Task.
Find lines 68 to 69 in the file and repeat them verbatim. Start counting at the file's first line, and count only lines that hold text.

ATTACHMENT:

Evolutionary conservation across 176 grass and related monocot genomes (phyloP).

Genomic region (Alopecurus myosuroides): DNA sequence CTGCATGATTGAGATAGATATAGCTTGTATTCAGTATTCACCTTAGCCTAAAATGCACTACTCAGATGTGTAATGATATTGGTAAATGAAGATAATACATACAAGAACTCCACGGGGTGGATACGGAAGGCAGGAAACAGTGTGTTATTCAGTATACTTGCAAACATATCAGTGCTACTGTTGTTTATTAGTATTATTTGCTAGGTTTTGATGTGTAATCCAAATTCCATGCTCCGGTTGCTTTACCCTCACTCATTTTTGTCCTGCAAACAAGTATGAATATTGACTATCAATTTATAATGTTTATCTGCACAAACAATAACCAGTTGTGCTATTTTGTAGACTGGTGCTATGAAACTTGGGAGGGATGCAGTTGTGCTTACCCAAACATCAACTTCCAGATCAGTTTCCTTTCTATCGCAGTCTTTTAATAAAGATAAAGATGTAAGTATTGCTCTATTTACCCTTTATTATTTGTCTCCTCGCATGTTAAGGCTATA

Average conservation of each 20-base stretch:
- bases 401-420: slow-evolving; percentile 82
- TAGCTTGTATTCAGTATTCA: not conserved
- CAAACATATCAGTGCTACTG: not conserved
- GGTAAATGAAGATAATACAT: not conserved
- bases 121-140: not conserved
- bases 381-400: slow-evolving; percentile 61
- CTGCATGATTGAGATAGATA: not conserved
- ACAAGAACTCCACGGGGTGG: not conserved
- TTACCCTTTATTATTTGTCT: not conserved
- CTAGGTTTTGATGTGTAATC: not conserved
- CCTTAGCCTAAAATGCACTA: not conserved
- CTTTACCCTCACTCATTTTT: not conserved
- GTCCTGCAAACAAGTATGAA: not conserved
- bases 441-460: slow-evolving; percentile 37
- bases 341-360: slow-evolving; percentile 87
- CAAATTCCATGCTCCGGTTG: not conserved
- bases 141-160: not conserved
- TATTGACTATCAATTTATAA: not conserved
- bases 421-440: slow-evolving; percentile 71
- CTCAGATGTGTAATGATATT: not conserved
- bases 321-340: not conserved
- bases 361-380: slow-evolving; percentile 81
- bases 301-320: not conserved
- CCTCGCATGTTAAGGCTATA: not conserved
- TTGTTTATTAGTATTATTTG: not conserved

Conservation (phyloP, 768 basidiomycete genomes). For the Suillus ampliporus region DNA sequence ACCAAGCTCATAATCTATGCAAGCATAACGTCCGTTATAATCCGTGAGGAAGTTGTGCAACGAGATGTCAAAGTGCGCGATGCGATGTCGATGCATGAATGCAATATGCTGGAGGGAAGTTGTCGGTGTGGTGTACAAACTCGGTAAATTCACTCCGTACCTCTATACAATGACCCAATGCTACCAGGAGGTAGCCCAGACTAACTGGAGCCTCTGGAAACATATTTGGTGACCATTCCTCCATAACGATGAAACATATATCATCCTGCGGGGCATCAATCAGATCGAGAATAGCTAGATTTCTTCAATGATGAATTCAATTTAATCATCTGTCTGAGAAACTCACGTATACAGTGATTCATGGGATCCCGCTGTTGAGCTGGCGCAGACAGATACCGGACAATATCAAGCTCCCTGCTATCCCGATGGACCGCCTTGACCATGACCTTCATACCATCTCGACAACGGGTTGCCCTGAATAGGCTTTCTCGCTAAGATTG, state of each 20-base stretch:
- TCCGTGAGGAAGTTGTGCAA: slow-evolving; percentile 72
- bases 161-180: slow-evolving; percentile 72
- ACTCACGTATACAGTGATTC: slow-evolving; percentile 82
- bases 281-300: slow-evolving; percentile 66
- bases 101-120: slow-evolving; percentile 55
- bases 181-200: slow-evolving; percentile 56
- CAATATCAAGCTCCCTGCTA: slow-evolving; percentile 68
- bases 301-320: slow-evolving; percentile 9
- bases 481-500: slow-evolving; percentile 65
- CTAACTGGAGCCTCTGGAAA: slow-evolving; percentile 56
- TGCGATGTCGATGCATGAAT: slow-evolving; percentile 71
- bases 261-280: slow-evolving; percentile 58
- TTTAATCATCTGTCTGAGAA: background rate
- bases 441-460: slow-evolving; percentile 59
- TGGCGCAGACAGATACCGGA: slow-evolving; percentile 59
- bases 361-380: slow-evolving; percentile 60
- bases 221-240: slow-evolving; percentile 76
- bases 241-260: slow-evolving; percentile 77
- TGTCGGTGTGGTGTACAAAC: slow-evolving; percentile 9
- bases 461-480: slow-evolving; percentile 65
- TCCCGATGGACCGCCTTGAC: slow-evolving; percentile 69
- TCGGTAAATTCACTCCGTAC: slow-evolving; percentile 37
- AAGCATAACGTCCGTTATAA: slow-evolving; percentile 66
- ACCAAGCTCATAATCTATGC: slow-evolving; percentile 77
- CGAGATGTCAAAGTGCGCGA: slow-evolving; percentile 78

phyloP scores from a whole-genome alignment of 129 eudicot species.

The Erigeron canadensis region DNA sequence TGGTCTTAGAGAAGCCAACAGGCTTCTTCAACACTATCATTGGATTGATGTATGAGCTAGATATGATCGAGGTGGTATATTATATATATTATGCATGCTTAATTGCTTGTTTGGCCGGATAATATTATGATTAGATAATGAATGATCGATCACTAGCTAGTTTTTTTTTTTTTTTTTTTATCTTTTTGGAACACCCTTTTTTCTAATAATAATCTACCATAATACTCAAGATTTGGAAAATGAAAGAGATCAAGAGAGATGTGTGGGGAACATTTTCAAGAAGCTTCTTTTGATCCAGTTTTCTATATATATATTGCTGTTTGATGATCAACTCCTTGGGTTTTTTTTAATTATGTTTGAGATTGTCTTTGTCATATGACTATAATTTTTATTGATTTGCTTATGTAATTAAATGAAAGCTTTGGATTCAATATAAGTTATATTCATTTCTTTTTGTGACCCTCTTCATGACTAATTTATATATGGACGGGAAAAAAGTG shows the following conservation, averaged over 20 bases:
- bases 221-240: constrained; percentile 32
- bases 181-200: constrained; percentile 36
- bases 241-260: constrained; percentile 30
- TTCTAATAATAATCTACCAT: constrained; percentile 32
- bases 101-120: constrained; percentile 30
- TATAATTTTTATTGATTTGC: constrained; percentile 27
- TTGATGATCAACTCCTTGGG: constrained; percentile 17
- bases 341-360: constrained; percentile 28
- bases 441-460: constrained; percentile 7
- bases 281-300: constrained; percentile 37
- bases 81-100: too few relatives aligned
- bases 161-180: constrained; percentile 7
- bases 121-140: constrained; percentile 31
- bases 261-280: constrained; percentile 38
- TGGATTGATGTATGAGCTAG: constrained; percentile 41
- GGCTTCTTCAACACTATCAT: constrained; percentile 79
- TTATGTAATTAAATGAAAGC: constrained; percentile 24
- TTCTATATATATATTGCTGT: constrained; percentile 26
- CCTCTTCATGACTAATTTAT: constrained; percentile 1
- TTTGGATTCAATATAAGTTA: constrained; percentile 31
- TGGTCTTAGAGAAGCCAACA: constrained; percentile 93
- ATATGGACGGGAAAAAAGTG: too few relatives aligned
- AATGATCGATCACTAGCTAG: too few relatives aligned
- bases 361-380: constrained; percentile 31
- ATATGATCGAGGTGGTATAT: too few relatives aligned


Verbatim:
- bases 161-180: constrained; percentile 7
- bases 121-140: constrained; percentile 31